All the results presented up to now refer to inclusive J/ty production which sums three distinct contributions: the prompt J/ty produced directly in the pp collisions, the prompt J/ty produced indirectly via the decay of heavier charmonia states and the non-prompt J/ty produced in the decay of beauty hadrons. At central rapidity (|y| < 0.9), the measurement of the non-prompt J/ty was achieved in pp collisions at -\/S = 7 TeV for 1.3 < pT < 10 GeV/c. This measurement is only accessible in ALICE since the other experiments cannot detect J/ty at mid rapidity below a pT of 6.5 GeV/c where most of the cross section lies. The integrated luminosity for the analysis is Lint = 5.6nb-1. This measurement relies on the discrimination of J/ty produced detached from the primary vertex of the pp collisions thanks to the good spatial resolution of the ITS. By fitting simultaneously the invariant mass spectra and the pseudoproper decay length of the reconstructed J/ty, one can can measure the relative abundances of prompt and non-prompt J/ty, and the background. The fraction of J/ty from beauty hadrons (fB) in the measured kinematic range is about 15% with a strong pT dependence. Then, fB is combined with the the inclusive J/ty cross section measured in [11] to extract the prompt J/ty cross section Jmpt(|y| < 0.9, pT > 1.3 GeV/c) = 7.2 ± 0.7(stat.) ± 1.0(syst.)+1|(syst.pol.) pb. Comparisons with models lead to a good description of the prompt J/ty dependence with pT and of the total beauty cross section [15].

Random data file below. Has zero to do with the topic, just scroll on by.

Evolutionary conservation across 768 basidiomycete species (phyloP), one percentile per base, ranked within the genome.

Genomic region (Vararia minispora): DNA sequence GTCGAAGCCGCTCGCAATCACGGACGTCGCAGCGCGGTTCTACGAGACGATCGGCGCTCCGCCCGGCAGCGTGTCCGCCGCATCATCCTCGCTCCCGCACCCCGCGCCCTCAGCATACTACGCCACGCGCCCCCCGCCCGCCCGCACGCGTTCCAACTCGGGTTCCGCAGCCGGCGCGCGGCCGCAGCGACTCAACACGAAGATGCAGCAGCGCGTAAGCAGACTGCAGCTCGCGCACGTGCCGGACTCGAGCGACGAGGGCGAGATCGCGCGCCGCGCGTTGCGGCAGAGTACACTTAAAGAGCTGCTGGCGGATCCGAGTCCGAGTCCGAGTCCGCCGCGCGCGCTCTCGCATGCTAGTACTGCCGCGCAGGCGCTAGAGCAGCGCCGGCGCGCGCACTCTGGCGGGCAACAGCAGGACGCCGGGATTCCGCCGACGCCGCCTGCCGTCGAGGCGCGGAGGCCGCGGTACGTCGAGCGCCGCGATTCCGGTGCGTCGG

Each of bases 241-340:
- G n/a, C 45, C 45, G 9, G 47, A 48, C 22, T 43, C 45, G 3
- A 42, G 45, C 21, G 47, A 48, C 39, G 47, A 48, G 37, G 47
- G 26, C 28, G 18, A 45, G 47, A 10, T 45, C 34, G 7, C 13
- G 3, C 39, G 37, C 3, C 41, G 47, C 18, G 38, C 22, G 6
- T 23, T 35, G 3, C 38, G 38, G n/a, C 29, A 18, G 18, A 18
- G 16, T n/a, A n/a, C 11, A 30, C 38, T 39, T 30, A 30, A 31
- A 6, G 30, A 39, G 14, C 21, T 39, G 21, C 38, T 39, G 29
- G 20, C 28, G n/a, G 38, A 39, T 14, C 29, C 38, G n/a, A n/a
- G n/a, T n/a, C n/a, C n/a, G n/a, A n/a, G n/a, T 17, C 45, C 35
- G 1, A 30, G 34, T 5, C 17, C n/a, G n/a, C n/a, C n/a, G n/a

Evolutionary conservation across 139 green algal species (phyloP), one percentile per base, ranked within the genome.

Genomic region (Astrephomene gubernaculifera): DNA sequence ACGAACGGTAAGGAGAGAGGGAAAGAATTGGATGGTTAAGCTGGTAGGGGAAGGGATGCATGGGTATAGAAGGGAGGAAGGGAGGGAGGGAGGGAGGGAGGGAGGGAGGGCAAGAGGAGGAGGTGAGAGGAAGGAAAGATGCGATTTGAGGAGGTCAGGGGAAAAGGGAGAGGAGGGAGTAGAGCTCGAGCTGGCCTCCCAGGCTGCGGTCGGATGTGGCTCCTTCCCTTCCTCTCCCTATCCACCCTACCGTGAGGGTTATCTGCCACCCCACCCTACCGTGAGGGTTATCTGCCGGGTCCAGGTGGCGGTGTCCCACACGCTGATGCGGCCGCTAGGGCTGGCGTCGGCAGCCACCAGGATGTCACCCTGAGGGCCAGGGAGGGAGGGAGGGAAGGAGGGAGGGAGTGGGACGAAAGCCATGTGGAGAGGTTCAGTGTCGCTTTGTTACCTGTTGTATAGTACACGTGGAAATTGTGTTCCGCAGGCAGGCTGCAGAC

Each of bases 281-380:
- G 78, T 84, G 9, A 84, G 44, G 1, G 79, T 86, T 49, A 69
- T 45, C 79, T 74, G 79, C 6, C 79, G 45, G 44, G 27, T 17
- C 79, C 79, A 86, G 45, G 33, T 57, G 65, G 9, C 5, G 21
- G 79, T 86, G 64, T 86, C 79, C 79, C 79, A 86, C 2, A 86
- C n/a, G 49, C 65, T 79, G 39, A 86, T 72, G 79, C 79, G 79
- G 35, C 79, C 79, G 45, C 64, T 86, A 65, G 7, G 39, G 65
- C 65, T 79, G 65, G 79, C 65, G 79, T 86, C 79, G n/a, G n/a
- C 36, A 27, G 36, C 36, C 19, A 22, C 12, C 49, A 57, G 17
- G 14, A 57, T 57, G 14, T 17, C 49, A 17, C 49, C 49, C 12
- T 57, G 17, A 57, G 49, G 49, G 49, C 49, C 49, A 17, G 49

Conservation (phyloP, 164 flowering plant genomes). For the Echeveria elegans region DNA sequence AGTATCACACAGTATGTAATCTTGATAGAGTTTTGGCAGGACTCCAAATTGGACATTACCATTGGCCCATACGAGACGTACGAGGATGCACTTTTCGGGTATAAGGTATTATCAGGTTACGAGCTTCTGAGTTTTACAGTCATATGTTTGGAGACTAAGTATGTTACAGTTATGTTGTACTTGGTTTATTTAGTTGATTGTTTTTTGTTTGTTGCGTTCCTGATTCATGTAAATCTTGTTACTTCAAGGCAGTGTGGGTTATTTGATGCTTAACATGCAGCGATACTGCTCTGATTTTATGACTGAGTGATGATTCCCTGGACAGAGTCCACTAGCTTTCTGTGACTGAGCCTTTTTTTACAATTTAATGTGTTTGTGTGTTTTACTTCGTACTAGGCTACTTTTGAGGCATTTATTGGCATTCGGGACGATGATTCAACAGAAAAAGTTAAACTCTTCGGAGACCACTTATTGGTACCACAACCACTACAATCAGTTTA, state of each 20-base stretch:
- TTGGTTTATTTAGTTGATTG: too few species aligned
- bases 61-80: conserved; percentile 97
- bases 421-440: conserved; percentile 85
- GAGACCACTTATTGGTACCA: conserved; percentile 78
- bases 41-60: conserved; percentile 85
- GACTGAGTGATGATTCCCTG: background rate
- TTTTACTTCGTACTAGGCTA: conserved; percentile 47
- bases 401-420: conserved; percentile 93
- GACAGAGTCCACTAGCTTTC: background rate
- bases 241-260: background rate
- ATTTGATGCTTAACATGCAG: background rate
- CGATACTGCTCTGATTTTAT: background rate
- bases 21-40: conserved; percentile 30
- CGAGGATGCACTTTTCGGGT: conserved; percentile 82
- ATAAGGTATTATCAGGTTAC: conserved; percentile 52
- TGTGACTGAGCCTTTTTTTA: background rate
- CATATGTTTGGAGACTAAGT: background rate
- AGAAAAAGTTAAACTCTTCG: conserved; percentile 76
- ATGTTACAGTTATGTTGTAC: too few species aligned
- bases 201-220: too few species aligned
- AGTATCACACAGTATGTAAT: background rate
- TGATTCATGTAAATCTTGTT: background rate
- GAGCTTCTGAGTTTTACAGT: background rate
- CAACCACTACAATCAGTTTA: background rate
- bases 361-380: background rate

4. Nuclear modification factor in Pb-Pb collisions at ysnn = 2.76 TeV